South Korea‘s daily COVID-19 cases stay over 350,000, critical cases rise | Inquirer News
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South Korea‘s daily COVID-19 cases stay over 350,000, critical cases rise

/ 05:02 PM March 13, 2022
S. Korea‘s daily COVID-19 cases stay over 350,000, critical cases rise

People line up for COVID-19 tests at a testing facility located in central Seoul, Sunday. (Yonhap via The Korea Herald/Asia News Network)

SEOUL — South Korea‘s daily COVID-19 infections stayed over 350,000 for two days in a row, government data showed, Sunday.

According to the Korea Disease Control and Prevention Agency, the country reported 350,190 new COVID-19 cases during the 24 hours of Saturday. The daily tally was slightly down from the all-time high of 383,665 seen the previous day. The decrease was likely due to fewer people being tested during the weekend.

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Of the locally transmitted cases reported, infections from Seoul and the greater capital area reported 179,520 infections, accounting for 51.3 percent of the total daily tally. Seoul reported 67,814 new cases. The surrounding Gyeonggi Province and the western city of Incheon added 91,469 and 20,237 new infections.

As the Omicron continues to grip the country, the number of COVID-19 related deaths and critically ill patients also remained high.

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On Saturday, the country added 251 more COVID-19 deaths, down 18 from the previous day’s 269. The death toll reached 10,395, and the fatality rate was 0.16 percent.

The number of seriously ill COVID-19 patients also reached 1,074 during the same period, up eight from the previous day’s 1,066.

The hospital bed occupancy rate for seriously ill COVID-19 patients grew as well. As of midnight Saturday, the hospital bed occupancy rate reached 64.1 percent, or 1,763 out of 2,751, climbing 2.2 percent point from the previous day.

The number of patients who are under at-home treatment hit a fresh high of 1.57 million, up from 135,789 a day earlier.

The number of COVID-19 related deaths and severe cases are expected to increase in the following week as the country has not turned the corner on the Omicron wave.

According to the country’s health authorities, the Omicron wave will peak this week. The government currently sees that the average of daily cases for this week can reach 370,000.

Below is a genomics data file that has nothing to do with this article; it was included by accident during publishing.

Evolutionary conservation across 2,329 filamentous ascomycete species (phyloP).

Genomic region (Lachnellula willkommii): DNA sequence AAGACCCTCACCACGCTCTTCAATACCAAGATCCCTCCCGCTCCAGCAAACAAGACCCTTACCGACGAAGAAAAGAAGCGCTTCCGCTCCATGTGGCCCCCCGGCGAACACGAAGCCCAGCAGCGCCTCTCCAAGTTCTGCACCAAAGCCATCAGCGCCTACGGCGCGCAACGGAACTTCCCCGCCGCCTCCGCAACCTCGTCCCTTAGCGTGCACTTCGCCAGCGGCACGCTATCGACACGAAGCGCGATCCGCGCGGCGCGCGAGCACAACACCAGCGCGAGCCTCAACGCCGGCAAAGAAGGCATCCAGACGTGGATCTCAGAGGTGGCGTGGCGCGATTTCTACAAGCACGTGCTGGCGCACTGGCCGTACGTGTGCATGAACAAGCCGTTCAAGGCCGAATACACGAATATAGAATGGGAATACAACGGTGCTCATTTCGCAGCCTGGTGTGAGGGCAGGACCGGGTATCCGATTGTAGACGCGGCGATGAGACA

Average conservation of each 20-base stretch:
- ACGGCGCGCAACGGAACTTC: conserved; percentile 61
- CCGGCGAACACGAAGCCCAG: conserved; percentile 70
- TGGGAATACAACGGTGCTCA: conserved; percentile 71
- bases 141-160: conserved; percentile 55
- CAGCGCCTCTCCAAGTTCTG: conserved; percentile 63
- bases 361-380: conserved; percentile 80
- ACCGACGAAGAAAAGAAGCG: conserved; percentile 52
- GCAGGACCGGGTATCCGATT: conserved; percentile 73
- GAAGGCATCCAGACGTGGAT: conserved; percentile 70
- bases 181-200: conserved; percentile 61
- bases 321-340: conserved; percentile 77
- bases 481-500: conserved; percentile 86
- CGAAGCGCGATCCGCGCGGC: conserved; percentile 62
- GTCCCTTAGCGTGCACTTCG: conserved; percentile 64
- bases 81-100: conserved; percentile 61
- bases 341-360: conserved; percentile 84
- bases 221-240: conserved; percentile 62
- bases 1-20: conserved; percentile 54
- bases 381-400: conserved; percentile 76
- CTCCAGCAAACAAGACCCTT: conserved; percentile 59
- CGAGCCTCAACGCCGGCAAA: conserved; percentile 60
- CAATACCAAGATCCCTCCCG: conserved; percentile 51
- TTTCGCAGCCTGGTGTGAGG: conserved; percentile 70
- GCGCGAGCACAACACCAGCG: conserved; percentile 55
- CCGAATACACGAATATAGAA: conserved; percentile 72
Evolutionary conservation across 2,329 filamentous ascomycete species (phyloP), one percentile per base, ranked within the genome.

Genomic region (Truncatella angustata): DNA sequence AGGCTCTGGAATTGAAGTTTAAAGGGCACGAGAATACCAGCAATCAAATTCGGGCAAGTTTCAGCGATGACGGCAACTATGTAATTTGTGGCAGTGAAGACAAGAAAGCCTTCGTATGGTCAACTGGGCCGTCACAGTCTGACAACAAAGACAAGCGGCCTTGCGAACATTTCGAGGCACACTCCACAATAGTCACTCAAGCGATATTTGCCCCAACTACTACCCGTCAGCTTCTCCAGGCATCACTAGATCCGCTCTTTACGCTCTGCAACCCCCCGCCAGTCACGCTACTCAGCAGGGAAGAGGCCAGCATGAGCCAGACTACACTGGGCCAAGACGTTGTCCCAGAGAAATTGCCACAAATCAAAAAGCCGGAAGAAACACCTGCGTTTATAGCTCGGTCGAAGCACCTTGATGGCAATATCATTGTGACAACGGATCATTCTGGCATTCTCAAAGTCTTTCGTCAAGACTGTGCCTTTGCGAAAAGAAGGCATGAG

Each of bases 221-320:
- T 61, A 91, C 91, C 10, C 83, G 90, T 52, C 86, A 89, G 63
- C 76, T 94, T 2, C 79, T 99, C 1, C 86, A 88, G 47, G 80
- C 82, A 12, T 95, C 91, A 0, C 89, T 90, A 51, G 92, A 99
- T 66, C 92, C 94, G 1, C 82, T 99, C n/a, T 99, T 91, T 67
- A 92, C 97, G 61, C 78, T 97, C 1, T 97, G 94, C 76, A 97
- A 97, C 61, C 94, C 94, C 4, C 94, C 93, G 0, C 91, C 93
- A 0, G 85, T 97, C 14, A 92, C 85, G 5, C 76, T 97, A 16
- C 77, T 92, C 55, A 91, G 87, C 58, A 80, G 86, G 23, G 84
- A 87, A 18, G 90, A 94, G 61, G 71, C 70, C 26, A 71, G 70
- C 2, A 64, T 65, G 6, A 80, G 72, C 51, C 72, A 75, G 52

The number of daily infections, however, can potentially increase further as the government plans to speed up COVID-19 tests by using rapid antigen self-test kits.

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Starting on Monday, people who test positive for COVID-19 in a rapid antigen test at local hospitals will no longer have to go for an additional polymerase chain reaction test. The government has designated a total of 7,588 hospitals nationwide where people can get official results for their rapid antigen tests.

Those who receive rapid antigen tests at places other than designated hospitals will still have to receive PCR tests for official results.

The government previously said it made this decision to better respond to the Omicron wave with a limited amount of healthcare resources.

Potential increases in student infections are also expected as the government has decided to allow students to go to schools even if their family members are infected with COVID-19, starting on Monday.

The country’s health authorities said the government will continue to make sure students receive PCR tests and stay home if they have been in close contact with their family member who tests positive.

The government added it will announce its plan to vaccinate children aged between 5 and 11 on Monday, to counter the increasing number of COVID-19 infections among children population.

Meanwhile, 32.1 million people, or 62.6 percent of the country’s 52 million population, had received booster shots as of midnight Saturday. The number of fully vaccinated people came to 44.4 million, which accounts for 86.6 percent of the country‘s total population, the country’s health authorities said.

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South Korea’s daily COVID-19 cases continue to stay above 200,000How South Korea went from ‘test, trace, treat’ to ‘let it spread’

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TAGS: COVID-19, Health, Omicron variant, South korea
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